Optimising Performance and Training Strategies

Projects in this theme are usually related to the Paralympic cycle

Research in Paralympic sport is limited and the documentation of effective training principles for the wheelchair athlete is still being developed. The projects within this theme aim to increase the knowledge about training and whether the guidelines from able-bodied participants can be applied in a wheelchair sports context. Current topics include:

  • RPE - Rating of perceived exertion (RPE) scales provide a method of quantifying exercise/ training load, which can be extremely useful for individuals with a SCI. RPE can also be employed as a subjective method for self-regulating training intensity.
  • Wheelchair tennis – Various anthropometric and physiological parameters are assessed in a laboratory and field-based environment to establish a database describing the key physiological aspects of wheelchair tennis performance.
  • Player tracking – An accurate understanding of the demands of a sport, specific to individual athletes can be achieved through the use of GPS (global positioning satellite) systems in outdoor sports. Recently, technological innovations have seen the development of wireless systems for indoor use that can obtain information about players positioning, time and speeds. This will help plan individualised training programmes so that performance is optimised and injury risk is minimised in the lead up to Rio 2016.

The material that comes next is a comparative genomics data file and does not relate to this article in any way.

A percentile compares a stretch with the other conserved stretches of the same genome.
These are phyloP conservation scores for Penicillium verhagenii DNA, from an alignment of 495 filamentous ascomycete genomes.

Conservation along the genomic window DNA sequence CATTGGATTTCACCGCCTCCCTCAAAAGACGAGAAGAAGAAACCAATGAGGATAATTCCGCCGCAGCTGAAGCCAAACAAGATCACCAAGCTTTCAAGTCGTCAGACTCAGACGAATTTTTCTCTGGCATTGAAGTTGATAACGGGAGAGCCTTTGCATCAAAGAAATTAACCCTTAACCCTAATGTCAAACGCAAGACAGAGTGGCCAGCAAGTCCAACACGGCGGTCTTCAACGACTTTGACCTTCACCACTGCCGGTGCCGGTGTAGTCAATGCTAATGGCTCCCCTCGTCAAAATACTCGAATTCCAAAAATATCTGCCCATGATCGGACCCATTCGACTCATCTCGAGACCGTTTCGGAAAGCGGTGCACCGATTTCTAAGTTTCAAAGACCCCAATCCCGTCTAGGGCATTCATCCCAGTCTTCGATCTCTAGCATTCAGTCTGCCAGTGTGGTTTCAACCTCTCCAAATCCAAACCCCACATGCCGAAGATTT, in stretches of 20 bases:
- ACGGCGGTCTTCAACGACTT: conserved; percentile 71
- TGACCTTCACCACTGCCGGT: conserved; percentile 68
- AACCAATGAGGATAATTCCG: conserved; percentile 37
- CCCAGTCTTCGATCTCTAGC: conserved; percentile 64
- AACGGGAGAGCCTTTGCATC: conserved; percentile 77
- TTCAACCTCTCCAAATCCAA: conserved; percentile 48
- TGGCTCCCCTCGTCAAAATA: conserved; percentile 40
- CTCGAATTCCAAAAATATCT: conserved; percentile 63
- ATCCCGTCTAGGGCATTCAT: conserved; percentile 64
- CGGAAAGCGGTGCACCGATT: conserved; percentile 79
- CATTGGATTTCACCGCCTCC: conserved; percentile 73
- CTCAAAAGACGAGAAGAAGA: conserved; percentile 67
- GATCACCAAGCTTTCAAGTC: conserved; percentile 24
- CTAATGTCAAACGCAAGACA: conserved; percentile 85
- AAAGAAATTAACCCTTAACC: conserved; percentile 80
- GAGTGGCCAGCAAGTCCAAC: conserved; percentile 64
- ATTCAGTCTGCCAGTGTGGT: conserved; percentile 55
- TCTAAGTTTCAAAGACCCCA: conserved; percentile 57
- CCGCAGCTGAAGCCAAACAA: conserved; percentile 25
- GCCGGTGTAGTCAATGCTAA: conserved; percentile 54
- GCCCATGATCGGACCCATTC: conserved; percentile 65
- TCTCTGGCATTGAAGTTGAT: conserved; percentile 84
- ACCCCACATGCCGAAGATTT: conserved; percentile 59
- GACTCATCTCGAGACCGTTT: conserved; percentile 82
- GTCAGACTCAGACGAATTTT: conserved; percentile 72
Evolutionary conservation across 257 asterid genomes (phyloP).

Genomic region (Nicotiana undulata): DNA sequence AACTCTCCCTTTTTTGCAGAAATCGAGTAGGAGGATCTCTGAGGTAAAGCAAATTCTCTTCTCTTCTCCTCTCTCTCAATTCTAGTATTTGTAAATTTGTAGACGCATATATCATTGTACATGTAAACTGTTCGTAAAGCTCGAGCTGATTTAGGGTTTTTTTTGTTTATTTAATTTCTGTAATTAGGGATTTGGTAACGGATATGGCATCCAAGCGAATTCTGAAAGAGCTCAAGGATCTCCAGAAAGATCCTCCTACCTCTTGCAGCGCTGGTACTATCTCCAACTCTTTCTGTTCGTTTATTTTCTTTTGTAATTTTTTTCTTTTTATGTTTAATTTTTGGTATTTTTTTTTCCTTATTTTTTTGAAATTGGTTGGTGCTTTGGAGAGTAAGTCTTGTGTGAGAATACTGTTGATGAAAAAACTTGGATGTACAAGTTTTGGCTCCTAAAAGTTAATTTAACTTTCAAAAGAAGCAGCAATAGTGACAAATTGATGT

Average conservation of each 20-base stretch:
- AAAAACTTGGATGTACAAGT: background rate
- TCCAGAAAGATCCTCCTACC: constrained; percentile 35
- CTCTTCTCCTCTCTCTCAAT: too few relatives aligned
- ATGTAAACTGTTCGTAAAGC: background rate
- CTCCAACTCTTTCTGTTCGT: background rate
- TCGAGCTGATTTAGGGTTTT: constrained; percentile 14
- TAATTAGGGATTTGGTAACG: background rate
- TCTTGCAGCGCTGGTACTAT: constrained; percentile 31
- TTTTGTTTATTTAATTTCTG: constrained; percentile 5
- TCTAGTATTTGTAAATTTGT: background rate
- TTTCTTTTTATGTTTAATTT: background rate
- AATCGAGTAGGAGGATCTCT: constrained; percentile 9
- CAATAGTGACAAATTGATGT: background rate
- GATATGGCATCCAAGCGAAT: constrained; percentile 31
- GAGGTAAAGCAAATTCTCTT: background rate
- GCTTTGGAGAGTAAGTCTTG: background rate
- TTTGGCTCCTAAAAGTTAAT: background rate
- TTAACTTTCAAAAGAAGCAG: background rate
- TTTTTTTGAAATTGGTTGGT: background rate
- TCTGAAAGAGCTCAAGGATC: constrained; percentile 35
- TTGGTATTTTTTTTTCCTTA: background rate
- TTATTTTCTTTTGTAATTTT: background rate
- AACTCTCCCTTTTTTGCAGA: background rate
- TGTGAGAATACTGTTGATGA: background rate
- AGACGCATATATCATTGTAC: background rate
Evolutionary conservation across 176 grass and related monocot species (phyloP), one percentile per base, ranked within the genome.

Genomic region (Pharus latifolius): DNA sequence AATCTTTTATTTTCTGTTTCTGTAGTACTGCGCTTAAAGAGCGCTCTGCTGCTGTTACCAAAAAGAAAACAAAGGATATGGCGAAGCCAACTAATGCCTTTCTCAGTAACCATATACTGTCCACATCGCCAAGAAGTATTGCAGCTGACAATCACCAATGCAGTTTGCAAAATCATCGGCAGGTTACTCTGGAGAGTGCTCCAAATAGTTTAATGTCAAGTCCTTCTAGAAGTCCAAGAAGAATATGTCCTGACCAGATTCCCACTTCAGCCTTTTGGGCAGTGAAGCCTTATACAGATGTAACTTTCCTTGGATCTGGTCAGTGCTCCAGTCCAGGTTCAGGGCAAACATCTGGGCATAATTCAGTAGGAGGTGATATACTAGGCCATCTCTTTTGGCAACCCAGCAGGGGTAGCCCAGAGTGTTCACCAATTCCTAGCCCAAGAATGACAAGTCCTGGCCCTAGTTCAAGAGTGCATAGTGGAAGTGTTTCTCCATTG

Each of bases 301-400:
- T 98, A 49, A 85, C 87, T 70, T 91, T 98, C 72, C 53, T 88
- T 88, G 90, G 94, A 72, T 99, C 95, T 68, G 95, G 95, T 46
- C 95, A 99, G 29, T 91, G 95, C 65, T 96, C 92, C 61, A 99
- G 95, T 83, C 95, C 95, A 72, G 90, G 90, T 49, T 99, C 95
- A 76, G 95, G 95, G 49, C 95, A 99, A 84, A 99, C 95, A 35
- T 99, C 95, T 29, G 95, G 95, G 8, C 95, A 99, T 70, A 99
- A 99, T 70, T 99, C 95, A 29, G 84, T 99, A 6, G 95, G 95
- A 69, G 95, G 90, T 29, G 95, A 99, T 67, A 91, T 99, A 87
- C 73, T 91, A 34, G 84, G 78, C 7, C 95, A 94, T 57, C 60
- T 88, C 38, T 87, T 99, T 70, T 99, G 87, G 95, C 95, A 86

• Thermoregulation - SCI athletes have an impaired thermoregulation, which can have a detrimental effect on performance. Any strategies that can reduce/ delay the increase in body and/or skin temperature during exercise, particularly in the heat, may enhance sporting performance. Effective cooling strategies will be paramount at the next Paralympics in Rio, 2016.
  • Paratriathlon- Physiology of Paratriathlon. 

Research Projects

  • The use of ‘rating of perceived exertion (RPE)’ for monitoring training intensity in wheelchair athletes.
  • Physiological demands of wheelchair tennis.
  • A physiological and biomechanical comparison of wheelchair propulsion over-ground and on a new Wheelchair Ergometer.
  • The physiological and biomechanical responses to wheelchair propulsion.
  • The use of an indoor tracking system to explore the demands of wheelchair basketball and wheelchair rugby.
  • Thermoregulation during intermittent sprint exercise in wheelchair rugby players.
  • Pre- and intra cooling techniques in wheelchair rugby athletes.
  • Relationship between core temperature and sleep habits in Spinal Cord Injury athletes.